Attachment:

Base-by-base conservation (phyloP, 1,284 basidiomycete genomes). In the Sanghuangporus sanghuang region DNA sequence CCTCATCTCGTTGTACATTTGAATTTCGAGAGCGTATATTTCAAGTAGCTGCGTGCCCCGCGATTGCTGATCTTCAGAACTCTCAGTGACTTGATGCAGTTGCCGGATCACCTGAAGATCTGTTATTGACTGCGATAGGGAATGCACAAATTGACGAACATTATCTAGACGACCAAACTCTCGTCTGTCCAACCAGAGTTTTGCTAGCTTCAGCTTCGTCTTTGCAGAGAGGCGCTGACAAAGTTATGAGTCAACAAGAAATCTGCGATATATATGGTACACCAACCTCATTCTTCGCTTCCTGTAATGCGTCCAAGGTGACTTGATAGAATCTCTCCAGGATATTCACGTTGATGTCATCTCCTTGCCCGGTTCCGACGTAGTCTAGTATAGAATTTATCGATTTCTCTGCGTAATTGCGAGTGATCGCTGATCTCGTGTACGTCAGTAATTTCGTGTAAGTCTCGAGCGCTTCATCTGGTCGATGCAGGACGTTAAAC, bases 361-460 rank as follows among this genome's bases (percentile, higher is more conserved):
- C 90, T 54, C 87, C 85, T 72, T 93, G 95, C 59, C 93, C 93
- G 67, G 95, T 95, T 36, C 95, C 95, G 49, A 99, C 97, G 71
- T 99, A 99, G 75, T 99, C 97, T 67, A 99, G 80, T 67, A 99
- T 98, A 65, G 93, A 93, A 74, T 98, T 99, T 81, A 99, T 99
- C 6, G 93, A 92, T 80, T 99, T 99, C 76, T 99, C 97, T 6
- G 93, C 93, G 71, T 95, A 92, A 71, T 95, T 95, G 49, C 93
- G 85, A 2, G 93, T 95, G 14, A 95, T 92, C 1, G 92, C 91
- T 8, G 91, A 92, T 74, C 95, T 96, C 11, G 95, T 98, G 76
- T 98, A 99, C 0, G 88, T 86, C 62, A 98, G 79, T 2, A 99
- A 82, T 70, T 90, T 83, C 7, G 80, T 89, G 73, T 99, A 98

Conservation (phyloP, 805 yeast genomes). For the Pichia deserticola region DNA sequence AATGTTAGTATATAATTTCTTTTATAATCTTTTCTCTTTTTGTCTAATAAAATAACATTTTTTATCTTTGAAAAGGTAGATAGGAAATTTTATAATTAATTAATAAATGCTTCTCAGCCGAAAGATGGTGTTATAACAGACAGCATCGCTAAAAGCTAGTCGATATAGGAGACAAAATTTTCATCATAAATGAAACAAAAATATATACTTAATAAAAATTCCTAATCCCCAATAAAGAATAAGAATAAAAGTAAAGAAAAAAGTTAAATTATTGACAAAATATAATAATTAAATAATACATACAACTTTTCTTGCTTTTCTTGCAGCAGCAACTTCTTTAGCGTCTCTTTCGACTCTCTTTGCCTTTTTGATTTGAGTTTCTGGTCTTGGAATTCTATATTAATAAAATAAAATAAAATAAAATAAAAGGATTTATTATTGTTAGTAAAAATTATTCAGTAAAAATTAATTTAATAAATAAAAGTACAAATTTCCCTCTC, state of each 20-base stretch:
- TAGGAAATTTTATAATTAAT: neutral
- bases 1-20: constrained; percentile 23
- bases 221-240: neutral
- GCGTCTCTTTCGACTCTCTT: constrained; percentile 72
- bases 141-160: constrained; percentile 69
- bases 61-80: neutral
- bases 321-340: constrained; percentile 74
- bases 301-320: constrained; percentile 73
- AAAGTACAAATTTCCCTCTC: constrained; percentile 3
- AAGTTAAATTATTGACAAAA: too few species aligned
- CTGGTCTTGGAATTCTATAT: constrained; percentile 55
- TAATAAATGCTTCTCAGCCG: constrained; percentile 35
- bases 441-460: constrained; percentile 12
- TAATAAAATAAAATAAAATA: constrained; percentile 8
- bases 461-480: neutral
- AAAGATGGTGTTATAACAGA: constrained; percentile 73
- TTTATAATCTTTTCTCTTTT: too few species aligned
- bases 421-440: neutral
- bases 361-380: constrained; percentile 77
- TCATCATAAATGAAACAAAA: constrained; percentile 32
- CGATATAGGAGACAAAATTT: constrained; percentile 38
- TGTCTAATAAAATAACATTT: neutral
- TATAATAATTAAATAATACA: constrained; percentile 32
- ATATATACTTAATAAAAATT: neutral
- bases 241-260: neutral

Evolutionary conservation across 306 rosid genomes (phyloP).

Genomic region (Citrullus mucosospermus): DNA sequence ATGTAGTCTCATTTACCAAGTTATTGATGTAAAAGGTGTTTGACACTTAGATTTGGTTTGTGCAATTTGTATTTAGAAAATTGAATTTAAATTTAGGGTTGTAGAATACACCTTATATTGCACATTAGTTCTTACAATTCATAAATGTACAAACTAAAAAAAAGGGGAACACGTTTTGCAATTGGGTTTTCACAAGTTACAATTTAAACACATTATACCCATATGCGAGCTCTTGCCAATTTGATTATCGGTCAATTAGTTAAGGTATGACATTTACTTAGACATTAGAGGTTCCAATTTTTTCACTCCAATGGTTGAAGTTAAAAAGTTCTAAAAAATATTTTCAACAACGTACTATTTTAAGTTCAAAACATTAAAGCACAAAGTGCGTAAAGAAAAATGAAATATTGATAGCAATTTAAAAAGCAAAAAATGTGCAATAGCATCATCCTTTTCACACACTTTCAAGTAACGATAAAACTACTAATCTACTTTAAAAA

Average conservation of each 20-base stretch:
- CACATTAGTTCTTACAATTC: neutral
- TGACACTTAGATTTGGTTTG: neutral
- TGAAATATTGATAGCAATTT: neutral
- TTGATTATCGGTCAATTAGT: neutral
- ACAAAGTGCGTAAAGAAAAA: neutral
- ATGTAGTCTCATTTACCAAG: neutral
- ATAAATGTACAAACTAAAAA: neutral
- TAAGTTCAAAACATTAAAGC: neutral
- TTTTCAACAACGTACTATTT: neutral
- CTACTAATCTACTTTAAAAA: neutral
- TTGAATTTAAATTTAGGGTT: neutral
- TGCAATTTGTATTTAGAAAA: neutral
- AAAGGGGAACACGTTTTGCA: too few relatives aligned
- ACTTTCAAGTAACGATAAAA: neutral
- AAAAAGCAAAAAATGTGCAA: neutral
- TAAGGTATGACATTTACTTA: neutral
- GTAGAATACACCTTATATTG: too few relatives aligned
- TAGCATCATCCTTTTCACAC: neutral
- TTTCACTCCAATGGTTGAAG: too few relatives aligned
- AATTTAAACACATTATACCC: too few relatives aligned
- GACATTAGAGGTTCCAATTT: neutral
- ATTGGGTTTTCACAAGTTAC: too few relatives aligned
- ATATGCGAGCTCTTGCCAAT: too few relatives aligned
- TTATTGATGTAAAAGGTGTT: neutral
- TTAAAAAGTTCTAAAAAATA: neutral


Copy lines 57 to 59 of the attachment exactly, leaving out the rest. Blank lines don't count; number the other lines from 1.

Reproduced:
- GTAGAATACACCTTATATTG: too few relatives aligned
- TAGCATCATCCTTTTCACAC: neutral
- TTTCACTCCAATGGTTGAAG: too few relatives aligned